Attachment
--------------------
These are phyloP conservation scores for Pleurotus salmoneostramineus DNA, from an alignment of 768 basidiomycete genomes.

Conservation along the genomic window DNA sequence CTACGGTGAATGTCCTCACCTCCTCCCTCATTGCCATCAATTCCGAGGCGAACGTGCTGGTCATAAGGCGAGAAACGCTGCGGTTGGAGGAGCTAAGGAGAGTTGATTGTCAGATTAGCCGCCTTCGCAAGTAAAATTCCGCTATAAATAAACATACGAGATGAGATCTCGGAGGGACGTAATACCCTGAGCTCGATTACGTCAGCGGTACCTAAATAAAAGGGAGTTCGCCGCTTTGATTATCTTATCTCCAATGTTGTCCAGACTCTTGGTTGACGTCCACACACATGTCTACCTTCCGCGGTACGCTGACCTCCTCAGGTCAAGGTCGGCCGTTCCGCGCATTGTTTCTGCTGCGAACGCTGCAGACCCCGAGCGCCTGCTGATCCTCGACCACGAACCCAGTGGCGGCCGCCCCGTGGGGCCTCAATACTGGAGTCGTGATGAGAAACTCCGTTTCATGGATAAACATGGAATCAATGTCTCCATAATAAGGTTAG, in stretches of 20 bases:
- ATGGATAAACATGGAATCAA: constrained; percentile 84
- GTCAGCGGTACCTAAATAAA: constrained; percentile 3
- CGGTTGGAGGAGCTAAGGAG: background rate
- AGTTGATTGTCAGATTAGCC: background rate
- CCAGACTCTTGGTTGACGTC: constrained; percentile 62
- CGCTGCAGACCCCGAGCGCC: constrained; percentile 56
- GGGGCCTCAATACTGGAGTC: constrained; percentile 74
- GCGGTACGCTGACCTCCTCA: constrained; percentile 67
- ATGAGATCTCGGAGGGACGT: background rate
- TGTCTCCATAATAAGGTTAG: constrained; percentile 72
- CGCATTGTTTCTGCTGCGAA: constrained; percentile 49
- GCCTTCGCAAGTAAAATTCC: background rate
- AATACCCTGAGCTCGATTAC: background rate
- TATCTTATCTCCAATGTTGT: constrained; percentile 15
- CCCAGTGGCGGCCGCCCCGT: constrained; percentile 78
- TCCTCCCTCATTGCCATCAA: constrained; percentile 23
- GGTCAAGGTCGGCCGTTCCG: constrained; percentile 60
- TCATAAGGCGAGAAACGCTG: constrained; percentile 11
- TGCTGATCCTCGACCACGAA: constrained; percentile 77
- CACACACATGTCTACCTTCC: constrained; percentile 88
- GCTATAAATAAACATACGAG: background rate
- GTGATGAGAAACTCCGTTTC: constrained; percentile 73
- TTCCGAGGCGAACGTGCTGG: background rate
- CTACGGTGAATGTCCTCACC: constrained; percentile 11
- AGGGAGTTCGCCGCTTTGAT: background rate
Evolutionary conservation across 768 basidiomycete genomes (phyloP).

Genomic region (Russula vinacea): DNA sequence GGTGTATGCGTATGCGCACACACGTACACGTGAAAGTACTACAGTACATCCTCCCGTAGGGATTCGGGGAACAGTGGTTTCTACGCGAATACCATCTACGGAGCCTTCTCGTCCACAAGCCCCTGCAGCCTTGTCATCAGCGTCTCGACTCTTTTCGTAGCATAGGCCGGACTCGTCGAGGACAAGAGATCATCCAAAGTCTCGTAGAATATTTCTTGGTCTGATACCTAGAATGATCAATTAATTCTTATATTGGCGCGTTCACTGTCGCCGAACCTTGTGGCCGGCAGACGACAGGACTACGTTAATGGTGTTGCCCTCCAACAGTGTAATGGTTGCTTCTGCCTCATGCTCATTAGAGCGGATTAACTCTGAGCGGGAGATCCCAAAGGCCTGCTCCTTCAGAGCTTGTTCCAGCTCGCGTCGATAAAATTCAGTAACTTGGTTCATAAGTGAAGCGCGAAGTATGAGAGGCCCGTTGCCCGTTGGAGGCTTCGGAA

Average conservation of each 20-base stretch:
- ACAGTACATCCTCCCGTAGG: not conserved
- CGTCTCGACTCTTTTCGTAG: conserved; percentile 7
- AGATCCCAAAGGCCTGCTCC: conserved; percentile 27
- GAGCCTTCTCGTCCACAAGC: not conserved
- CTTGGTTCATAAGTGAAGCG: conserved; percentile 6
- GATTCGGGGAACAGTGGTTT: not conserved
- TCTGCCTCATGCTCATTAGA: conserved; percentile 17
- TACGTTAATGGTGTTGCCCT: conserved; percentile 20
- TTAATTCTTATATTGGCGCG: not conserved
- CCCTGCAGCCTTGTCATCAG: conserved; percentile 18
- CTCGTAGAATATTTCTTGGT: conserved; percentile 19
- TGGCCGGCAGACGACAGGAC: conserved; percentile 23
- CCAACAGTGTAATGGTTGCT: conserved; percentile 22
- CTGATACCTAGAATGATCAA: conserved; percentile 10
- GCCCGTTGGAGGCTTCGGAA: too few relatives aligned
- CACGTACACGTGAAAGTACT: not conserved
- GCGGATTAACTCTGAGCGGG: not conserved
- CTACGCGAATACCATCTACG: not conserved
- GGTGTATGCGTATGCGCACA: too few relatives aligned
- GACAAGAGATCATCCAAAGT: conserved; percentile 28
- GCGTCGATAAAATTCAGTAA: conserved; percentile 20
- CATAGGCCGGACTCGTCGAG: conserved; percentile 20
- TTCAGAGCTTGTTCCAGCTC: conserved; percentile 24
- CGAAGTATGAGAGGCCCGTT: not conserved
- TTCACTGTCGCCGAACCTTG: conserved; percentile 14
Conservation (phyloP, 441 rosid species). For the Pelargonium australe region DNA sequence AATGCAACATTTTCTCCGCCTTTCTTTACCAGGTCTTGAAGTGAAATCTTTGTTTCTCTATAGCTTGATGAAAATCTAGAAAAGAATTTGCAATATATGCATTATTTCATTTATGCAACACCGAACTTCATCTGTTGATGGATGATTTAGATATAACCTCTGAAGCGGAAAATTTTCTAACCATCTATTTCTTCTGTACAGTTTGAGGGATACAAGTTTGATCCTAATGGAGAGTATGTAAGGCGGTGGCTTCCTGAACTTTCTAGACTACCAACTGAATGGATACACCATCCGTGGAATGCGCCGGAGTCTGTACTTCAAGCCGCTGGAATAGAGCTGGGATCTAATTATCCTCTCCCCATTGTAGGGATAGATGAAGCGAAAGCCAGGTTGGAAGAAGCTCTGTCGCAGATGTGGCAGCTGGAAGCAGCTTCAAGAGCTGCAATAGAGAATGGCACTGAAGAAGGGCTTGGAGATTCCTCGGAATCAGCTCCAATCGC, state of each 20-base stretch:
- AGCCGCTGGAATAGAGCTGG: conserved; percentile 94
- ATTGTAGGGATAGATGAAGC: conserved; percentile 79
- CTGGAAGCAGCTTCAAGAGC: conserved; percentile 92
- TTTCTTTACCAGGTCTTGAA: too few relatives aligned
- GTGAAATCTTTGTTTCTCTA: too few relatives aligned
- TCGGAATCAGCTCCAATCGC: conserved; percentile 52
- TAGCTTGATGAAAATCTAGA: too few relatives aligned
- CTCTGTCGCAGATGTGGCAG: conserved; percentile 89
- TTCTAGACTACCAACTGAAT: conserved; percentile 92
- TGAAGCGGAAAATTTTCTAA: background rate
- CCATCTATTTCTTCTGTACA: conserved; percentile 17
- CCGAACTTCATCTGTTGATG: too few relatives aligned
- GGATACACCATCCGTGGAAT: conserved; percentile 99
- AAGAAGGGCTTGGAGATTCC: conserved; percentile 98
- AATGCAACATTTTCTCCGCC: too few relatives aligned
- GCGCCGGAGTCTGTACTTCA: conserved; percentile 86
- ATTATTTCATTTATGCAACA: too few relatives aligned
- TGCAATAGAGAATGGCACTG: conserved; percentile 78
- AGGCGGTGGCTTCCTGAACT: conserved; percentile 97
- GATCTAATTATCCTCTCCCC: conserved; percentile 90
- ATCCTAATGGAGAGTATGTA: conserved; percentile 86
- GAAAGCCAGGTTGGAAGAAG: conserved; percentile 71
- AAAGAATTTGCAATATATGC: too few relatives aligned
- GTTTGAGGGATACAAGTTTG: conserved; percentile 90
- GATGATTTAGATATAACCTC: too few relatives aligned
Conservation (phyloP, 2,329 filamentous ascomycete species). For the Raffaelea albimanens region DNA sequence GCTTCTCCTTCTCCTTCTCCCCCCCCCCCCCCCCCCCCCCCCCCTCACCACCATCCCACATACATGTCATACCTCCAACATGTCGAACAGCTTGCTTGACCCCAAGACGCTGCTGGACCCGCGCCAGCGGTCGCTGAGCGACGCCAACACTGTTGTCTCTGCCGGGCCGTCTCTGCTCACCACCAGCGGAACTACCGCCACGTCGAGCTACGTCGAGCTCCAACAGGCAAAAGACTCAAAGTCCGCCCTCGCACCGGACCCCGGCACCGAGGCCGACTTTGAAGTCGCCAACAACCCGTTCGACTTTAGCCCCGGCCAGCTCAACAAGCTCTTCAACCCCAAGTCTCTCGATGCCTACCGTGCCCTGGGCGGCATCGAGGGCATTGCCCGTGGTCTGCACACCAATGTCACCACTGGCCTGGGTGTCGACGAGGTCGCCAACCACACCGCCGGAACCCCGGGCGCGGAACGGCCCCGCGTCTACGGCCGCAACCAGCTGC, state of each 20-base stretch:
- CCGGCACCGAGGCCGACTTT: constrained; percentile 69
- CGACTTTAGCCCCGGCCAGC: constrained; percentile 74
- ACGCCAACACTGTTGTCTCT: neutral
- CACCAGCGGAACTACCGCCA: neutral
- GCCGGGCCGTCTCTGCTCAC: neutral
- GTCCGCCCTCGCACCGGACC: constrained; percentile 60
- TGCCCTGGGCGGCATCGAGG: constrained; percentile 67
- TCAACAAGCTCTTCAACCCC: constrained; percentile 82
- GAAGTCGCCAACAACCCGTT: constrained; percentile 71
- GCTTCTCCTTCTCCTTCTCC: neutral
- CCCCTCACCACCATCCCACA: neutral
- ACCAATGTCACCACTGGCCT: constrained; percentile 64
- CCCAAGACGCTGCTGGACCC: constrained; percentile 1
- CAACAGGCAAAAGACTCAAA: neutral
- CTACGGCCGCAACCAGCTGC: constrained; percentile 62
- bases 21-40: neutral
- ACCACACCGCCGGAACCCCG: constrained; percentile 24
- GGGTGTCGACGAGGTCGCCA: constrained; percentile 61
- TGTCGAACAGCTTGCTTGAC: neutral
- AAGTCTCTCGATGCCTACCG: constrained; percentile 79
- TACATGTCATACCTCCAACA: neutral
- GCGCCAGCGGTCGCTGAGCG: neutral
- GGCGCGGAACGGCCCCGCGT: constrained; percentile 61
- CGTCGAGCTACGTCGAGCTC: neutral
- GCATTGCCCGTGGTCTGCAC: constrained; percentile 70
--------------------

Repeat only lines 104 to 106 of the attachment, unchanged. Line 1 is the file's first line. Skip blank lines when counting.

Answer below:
- GCGCCAGCGGTCGCTGAGCG: neutral
- GGCGCGGAACGGCCCCGCGT: constrained; percentile 61
- CGTCGAGCTACGTCGAGCTC: neutral